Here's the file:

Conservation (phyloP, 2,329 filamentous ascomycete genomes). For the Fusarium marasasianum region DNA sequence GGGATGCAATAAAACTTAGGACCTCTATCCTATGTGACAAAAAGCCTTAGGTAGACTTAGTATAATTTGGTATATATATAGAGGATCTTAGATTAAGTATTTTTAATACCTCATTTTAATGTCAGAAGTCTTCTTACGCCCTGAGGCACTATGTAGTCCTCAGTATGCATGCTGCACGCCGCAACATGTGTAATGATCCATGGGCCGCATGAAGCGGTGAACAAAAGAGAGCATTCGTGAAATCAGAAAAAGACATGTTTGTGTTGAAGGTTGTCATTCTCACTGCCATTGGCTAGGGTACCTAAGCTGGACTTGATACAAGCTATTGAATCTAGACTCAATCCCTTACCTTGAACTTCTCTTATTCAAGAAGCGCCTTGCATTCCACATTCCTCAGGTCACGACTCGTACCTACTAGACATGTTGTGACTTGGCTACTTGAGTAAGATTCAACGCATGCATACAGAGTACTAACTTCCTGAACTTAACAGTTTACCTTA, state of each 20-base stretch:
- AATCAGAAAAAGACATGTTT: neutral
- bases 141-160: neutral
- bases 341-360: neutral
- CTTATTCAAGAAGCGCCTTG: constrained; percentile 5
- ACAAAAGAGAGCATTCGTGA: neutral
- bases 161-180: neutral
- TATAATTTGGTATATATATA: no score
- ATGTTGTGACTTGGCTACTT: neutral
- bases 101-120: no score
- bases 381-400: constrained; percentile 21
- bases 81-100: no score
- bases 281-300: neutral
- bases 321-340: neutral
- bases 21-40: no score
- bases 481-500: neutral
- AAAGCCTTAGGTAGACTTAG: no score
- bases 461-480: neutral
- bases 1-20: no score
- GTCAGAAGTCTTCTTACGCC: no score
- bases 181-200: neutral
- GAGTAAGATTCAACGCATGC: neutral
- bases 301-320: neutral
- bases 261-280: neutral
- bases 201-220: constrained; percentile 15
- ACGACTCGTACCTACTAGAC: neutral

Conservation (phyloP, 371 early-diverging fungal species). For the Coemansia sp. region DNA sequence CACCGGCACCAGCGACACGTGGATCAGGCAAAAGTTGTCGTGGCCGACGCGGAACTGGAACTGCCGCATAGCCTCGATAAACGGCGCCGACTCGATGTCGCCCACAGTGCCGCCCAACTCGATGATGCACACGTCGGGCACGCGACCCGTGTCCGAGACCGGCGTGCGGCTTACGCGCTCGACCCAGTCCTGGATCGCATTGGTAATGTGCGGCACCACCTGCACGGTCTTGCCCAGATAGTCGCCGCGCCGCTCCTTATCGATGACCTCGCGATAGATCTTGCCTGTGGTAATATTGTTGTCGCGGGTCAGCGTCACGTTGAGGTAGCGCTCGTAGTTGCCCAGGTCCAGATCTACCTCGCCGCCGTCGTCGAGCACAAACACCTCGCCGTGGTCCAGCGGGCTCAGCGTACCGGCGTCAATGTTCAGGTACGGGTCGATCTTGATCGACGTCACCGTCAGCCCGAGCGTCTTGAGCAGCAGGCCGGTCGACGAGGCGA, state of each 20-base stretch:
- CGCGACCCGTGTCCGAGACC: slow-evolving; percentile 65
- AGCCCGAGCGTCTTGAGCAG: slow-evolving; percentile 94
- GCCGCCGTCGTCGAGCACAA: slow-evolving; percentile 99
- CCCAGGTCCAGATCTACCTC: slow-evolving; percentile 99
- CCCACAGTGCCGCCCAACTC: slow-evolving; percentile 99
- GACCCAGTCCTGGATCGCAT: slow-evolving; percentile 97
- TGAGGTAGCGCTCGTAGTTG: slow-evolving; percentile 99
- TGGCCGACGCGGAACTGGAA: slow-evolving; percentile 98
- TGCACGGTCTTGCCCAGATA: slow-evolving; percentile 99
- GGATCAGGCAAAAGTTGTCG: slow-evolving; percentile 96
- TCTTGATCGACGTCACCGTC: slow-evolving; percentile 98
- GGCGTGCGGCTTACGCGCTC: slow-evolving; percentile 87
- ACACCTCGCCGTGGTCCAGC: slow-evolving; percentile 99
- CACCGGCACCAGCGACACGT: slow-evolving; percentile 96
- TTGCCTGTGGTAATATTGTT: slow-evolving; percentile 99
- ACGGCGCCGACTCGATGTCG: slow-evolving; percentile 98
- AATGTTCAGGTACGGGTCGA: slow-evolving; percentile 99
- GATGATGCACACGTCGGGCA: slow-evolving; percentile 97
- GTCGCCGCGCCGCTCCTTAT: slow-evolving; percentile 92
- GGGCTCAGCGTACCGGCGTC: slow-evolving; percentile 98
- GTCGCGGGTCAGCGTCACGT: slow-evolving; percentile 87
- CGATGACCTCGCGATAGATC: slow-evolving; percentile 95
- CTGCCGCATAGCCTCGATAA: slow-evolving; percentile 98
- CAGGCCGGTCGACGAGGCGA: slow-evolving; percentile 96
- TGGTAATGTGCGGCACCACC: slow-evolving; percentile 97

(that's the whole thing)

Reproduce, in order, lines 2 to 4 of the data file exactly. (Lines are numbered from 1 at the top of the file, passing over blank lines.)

- AATCAGAAAAAGACATGTTT: neutral
- bases 141-160: neutral
- bases 341-360: neutral